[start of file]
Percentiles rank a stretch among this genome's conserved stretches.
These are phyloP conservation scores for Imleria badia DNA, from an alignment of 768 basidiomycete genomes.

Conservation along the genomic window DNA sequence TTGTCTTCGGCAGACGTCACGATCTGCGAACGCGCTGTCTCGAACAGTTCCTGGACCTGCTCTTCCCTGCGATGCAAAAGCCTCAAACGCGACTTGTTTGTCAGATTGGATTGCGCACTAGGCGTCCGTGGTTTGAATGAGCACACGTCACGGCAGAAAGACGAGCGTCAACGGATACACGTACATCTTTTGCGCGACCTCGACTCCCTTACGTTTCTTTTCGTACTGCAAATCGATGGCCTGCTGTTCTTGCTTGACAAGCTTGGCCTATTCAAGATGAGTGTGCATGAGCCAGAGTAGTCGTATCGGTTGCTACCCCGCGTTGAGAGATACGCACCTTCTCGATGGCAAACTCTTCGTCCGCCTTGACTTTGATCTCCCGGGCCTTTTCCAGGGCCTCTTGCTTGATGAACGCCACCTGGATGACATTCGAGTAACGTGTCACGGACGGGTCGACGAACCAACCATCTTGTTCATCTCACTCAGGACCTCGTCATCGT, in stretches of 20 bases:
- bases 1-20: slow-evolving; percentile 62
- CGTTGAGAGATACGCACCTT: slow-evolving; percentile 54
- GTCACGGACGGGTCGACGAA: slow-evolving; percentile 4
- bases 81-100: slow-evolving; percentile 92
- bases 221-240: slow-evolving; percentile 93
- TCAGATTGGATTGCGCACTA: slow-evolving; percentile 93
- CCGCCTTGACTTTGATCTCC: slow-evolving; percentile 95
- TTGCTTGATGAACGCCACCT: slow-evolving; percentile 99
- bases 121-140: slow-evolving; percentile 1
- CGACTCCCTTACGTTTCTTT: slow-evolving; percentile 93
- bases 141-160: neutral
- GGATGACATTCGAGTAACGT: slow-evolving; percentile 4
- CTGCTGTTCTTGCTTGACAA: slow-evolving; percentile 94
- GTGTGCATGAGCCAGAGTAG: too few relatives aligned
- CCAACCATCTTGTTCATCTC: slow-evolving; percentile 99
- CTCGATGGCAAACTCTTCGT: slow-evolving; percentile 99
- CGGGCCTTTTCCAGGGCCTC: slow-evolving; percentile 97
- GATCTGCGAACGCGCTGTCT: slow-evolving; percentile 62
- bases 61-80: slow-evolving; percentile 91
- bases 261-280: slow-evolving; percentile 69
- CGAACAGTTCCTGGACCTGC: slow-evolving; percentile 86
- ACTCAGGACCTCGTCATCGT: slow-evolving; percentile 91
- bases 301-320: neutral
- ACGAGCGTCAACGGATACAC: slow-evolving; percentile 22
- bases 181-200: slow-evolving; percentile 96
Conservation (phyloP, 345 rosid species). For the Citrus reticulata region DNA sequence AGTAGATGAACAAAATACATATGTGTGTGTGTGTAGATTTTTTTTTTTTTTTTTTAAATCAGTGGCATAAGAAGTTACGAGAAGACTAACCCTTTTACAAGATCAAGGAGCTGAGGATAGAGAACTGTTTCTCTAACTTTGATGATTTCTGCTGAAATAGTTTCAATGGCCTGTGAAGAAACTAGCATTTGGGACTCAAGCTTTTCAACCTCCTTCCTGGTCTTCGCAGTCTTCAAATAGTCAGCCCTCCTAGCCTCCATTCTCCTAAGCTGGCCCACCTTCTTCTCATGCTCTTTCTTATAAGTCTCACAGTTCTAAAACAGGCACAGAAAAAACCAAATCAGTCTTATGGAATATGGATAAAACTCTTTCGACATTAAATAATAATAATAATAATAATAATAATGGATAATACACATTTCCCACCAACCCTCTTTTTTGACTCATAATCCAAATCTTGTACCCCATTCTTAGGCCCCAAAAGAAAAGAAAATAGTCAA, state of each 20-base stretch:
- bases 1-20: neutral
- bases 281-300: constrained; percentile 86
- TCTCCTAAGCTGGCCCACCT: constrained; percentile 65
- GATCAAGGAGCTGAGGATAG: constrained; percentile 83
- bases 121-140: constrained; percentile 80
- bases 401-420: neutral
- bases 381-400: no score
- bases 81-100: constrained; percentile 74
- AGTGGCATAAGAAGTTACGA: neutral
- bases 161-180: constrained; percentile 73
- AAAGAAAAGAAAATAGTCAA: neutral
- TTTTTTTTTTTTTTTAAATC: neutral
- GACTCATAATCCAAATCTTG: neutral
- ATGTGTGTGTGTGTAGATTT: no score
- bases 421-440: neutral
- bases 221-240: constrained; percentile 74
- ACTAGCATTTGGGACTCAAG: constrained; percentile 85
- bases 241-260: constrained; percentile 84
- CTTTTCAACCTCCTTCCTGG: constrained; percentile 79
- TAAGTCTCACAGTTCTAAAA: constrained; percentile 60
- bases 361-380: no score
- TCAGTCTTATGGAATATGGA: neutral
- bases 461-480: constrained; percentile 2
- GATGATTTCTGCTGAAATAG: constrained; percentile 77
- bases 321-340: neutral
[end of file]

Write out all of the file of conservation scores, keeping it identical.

Percentiles rank a stretch among this genome's conserved stretches.
These are phyloP conservation scores for Imleria badia DNA, from an alignment of 768 basidiomycete genomes.

Conservation along the genomic window DNA sequence TTGTCTTCGGCAGACGTCACGATCTGCGAACGCGCTGTCTCGAACAGTTCCTGGACCTGCTCTTCCCTGCGATGCAAAAGCCTCAAACGCGACTTGTTTGTCAGATTGGATTGCGCACTAGGCGTCCGTGGTTTGAATGAGCACACGTCACGGCAGAAAGACGAGCGTCAACGGATACACGTACATCTTTTGCGCGACCTCGACTCCCTTACGTTTCTTTTCGTACTGCAAATCGATGGCCTGCTGTTCTTGCTTGACAAGCTTGGCCTATTCAAGATGAGTGTGCATGAGCCAGAGTAGTCGTATCGGTTGCTACCCCGCGTTGAGAGATACGCACCTTCTCGATGGCAAACTCTTCGTCCGCCTTGACTTTGATCTCCCGGGCCTTTTCCAGGGCCTCTTGCTTGATGAACGCCACCTGGATGACATTCGAGTAACGTGTCACGGACGGGTCGACGAACCAACCATCTTGTTCATCTCACTCAGGACCTCGTCATCGT, in stretches of 20 bases:
- bases 1-20: slow-evolving; percentile 62
- CGTTGAGAGATACGCACCTT: slow-evolving; percentile 54
- GTCACGGACGGGTCGACGAA: slow-evolving; percentile 4
- bases 81-100: slow-evolving; percentile 92
- bases 221-240: slow-evolving; percentile 93
- TCAGATTGGATTGCGCACTA: slow-evolving; percentile 93
- CCGCCTTGACTTTGATCTCC: slow-evolving; percentile 95
- TTGCTTGATGAACGCCACCT: slow-evolving; percentile 99
- bases 121-140: slow-evolving; percentile 1
- CGACTCCCTTACGTTTCTTT: slow-evolving; percentile 93
- bases 141-160: neutral
- GGATGACATTCGAGTAACGT: slow-evolving; percentile 4
- CTGCTGTTCTTGCTTGACAA: slow-evolving; percentile 94
- GTGTGCATGAGCCAGAGTAG: too few relatives aligned
- CCAACCATCTTGTTCATCTC: slow-evolving; percentile 99
- CTCGATGGCAAACTCTTCGT: slow-evolving; percentile 99
- CGGGCCTTTTCCAGGGCCTC: slow-evolving; percentile 97
- GATCTGCGAACGCGCTGTCT: slow-evolving; percentile 62
- bases 61-80: slow-evolving; percentile 91
- bases 261-280: slow-evolving; percentile 69
- CGAACAGTTCCTGGACCTGC: slow-evolving; percentile 86
- ACTCAGGACCTCGTCATCGT: slow-evolving; percentile 91
- bases 301-320: neutral
- ACGAGCGTCAACGGATACAC: slow-evolving; percentile 22
- bases 181-200: slow-evolving; percentile 96
Conservation (phyloP, 345 rosid species). For the Citrus reticulata region DNA sequence AGTAGATGAACAAAATACATATGTGTGTGTGTGTAGATTTTTTTTTTTTTTTTTTAAATCAGTGGCATAAGAAGTTACGAGAAGACTAACCCTTTTACAAGATCAAGGAGCTGAGGATAGAGAACTGTTTCTCTAACTTTGATGATTTCTGCTGAAATAGTTTCAATGGCCTGTGAAGAAACTAGCATTTGGGACTCAAGCTTTTCAACCTCCTTCCTGGTCTTCGCAGTCTTCAAATAGTCAGCCCTCCTAGCCTCCATTCTCCTAAGCTGGCCCACCTTCTTCTCATGCTCTTTCTTATAAGTCTCACAGTTCTAAAACAGGCACAGAAAAAACCAAATCAGTCTTATGGAATATGGATAAAACTCTTTCGACATTAAATAATAATAATAATAATAATAATAATGGATAATACACATTTCCCACCAACCCTCTTTTTTGACTCATAATCCAAATCTTGTACCCCATTCTTAGGCCCCAAAAGAAAAGAAAATAGTCAA, state of each 20-base stretch:
- bases 1-20: neutral
- bases 281-300: constrained; percentile 86
- TCTCCTAAGCTGGCCCACCT: constrained; percentile 65
- GATCAAGGAGCTGAGGATAG: constrained; percentile 83
- bases 121-140: constrained; percentile 80
- bases 401-420: neutral
- bases 381-400: no score
- bases 81-100: constrained; percentile 74
- AGTGGCATAAGAAGTTACGA: neutral
- bases 161-180: constrained; percentile 73
- AAAGAAAAGAAAATAGTCAA: neutral
- TTTTTTTTTTTTTTTAAATC: neutral
- GACTCATAATCCAAATCTTG: neutral
- ATGTGTGTGTGTGTAGATTT: no score
- bases 421-440: neutral
- bases 221-240: constrained; percentile 74
- ACTAGCATTTGGGACTCAAG: constrained; percentile 85
- bases 241-260: constrained; percentile 84
- CTTTTCAACCTCCTTCCTGG: constrained; percentile 79
- TAAGTCTCACAGTTCTAAAA: constrained; percentile 60
- bases 361-380: no score
- TCAGTCTTATGGAATATGGA: neutral
- bases 461-480: constrained; percentile 2
- GATGATTTCTGCTGAAATAG: constrained; percentile 77
- bases 321-340: neutral